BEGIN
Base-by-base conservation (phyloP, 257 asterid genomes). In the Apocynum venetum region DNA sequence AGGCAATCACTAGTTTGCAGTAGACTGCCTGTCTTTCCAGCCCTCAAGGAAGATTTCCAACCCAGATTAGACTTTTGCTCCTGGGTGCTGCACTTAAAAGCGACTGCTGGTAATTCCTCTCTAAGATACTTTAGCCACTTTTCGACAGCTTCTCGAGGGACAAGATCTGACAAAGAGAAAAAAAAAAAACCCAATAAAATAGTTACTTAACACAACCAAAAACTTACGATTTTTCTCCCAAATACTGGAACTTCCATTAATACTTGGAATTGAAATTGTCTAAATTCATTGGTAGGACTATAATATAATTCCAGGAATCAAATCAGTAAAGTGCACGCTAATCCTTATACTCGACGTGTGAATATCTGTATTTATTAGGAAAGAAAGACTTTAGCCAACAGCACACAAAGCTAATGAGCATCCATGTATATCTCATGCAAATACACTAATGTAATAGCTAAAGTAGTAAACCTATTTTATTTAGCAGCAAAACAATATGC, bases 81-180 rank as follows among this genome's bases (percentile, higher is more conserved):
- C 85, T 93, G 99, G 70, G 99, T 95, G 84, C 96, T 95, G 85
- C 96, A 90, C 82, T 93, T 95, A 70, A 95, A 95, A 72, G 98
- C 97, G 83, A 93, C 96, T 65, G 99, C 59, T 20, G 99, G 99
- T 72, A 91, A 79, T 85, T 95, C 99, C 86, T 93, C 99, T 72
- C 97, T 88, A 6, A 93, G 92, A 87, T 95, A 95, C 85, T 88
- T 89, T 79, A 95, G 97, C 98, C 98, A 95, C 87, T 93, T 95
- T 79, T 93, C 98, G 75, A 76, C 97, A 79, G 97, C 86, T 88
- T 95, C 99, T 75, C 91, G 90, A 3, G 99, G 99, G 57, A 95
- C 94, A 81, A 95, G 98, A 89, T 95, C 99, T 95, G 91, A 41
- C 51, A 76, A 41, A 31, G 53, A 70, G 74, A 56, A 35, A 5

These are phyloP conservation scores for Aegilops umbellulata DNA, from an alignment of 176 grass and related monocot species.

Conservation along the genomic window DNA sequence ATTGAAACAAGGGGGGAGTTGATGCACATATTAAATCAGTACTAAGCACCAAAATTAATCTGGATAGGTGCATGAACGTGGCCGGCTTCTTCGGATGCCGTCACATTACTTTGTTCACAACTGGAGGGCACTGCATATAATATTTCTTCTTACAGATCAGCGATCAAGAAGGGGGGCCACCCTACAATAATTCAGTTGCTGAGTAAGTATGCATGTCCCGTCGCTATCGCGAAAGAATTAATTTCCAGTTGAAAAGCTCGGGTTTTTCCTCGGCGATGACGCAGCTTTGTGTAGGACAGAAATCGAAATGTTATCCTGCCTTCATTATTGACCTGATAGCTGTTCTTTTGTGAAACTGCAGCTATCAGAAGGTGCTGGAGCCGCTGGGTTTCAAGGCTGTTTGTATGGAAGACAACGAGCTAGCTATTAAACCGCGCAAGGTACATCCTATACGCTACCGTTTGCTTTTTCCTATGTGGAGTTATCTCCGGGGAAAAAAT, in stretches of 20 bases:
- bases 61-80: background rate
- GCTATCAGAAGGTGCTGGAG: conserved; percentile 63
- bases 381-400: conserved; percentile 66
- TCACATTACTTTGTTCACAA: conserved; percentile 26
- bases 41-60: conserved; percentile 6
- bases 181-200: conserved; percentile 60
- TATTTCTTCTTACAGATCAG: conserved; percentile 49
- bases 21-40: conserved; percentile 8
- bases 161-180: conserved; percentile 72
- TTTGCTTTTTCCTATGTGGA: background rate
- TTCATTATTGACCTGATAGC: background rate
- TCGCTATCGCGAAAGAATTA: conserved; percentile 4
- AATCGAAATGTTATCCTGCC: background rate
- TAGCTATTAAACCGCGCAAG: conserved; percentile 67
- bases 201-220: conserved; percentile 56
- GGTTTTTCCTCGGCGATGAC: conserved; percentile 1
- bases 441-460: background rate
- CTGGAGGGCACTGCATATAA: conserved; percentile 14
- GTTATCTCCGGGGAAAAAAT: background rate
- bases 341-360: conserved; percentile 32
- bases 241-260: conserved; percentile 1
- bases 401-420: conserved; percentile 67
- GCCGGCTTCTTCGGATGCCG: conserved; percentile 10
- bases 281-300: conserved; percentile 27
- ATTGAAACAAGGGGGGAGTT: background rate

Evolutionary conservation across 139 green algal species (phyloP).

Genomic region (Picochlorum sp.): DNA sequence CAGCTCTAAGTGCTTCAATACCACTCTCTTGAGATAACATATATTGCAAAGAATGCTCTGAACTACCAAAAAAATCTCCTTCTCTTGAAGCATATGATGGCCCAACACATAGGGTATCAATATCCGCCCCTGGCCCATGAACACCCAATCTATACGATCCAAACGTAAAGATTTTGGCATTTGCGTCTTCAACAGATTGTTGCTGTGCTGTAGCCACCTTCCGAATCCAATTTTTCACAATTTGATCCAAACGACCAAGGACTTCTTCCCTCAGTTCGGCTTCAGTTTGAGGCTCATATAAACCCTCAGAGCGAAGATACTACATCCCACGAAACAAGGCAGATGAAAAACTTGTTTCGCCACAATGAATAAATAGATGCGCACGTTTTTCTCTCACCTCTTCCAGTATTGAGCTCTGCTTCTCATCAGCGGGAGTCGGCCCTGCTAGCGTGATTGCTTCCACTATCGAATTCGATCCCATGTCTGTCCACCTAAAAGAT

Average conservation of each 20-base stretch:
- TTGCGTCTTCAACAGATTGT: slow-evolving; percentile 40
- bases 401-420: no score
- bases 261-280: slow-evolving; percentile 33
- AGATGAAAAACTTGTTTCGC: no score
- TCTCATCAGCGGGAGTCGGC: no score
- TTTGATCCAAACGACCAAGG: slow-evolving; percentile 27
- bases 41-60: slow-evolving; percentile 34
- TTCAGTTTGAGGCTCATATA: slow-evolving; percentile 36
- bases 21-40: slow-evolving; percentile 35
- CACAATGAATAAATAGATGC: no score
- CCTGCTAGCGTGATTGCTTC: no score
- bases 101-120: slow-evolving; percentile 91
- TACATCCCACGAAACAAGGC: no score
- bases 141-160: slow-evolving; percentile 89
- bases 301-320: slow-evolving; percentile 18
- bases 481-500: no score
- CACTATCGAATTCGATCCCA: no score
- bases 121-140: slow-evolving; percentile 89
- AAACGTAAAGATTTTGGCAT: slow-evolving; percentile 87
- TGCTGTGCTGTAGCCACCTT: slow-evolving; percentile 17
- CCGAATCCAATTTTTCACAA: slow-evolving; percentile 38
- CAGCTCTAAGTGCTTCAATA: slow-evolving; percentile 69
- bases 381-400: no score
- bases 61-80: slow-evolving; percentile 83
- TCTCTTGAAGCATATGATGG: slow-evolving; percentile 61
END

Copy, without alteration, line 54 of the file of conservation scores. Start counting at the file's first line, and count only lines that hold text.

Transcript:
- TACATCCCACGAAACAAGGC: no score